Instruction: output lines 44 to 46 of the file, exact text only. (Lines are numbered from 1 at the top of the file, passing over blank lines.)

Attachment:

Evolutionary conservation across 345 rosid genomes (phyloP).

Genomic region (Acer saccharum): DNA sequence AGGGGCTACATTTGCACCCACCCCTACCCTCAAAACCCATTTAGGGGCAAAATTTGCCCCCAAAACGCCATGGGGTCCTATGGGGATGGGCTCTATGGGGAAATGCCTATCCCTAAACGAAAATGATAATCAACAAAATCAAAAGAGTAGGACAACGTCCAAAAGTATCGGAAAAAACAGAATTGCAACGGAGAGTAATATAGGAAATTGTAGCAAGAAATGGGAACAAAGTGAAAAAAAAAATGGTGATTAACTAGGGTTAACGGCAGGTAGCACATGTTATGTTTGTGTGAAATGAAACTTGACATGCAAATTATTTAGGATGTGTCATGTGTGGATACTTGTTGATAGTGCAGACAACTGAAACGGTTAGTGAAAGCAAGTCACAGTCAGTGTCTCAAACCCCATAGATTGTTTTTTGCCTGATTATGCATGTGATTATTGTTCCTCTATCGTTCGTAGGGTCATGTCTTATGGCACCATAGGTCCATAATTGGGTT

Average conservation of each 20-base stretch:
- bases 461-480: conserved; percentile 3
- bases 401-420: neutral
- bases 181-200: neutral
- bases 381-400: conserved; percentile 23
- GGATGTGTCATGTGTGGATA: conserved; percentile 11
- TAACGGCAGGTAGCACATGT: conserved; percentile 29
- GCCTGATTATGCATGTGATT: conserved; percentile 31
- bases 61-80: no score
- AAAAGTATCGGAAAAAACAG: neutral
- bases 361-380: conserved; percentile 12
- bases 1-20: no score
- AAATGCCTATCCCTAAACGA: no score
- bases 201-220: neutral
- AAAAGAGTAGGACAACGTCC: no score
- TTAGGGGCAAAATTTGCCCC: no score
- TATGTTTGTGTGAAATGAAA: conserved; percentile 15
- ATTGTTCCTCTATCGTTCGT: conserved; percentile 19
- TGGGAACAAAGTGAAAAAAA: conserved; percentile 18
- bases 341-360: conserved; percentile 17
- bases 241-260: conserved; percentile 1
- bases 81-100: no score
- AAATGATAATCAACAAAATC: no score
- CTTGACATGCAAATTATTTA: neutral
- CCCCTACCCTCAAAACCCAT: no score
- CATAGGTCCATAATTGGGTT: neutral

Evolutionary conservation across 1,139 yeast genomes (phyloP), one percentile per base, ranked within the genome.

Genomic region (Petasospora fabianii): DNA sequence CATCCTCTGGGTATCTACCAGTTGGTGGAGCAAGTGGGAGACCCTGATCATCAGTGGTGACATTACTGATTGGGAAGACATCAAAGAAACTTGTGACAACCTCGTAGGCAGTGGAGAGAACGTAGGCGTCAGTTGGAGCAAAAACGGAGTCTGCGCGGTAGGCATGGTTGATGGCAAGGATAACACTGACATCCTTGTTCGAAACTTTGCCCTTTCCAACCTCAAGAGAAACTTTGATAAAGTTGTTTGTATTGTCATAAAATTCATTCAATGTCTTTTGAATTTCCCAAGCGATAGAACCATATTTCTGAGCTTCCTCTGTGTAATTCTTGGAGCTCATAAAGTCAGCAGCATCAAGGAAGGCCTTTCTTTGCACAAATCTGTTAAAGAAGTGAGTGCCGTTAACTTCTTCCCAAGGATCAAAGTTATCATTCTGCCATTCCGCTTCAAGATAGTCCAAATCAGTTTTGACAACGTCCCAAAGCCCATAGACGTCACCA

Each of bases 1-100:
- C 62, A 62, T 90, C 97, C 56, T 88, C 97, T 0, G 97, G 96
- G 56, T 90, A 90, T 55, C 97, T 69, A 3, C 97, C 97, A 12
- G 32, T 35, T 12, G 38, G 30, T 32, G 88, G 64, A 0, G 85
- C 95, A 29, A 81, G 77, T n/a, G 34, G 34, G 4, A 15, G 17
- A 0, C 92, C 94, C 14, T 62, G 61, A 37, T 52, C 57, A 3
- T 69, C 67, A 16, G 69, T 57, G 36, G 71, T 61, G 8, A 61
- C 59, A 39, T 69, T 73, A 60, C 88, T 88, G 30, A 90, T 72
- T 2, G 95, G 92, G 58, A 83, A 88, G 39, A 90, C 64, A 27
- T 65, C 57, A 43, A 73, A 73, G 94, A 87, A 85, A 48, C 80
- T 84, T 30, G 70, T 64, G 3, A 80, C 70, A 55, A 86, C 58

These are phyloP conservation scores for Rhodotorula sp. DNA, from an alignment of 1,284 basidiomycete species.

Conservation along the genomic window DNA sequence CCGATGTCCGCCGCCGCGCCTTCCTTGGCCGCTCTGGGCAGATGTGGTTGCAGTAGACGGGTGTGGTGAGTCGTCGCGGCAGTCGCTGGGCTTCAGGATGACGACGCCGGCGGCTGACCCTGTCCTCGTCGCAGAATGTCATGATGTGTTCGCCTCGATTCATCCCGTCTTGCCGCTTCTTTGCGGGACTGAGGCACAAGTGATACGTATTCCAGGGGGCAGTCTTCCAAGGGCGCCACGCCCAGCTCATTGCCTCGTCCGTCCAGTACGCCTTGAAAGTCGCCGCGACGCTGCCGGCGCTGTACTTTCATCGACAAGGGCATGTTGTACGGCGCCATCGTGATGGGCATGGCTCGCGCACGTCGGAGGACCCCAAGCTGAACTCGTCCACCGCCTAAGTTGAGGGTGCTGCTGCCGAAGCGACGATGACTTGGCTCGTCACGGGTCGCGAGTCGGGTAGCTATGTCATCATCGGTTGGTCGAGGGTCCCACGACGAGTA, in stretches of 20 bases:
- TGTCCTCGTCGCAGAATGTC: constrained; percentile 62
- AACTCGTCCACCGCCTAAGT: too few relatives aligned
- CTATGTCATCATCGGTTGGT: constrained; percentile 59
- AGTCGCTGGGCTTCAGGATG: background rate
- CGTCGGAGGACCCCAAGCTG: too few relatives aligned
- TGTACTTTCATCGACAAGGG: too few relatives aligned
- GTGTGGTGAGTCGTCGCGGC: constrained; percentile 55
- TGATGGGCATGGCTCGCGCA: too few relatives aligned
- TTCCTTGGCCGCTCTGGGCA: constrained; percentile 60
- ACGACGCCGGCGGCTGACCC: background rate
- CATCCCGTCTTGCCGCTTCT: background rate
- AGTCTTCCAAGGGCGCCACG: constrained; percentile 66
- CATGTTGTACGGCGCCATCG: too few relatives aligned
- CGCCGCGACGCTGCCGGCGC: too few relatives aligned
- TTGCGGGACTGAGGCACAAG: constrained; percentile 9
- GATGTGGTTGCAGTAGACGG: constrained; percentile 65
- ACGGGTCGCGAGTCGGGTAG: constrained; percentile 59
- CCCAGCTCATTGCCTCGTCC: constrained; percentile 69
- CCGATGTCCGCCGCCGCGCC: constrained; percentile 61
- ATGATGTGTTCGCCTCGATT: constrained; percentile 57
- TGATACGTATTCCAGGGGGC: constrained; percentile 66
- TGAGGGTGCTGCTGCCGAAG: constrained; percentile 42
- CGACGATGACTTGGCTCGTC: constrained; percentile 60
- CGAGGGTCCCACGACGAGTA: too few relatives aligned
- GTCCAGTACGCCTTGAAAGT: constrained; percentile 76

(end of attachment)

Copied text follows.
- TGTCCTCGTCGCAGAATGTC: constrained; percentile 62
- AACTCGTCCACCGCCTAAGT: too few relatives aligned
- CTATGTCATCATCGGTTGGT: constrained; percentile 59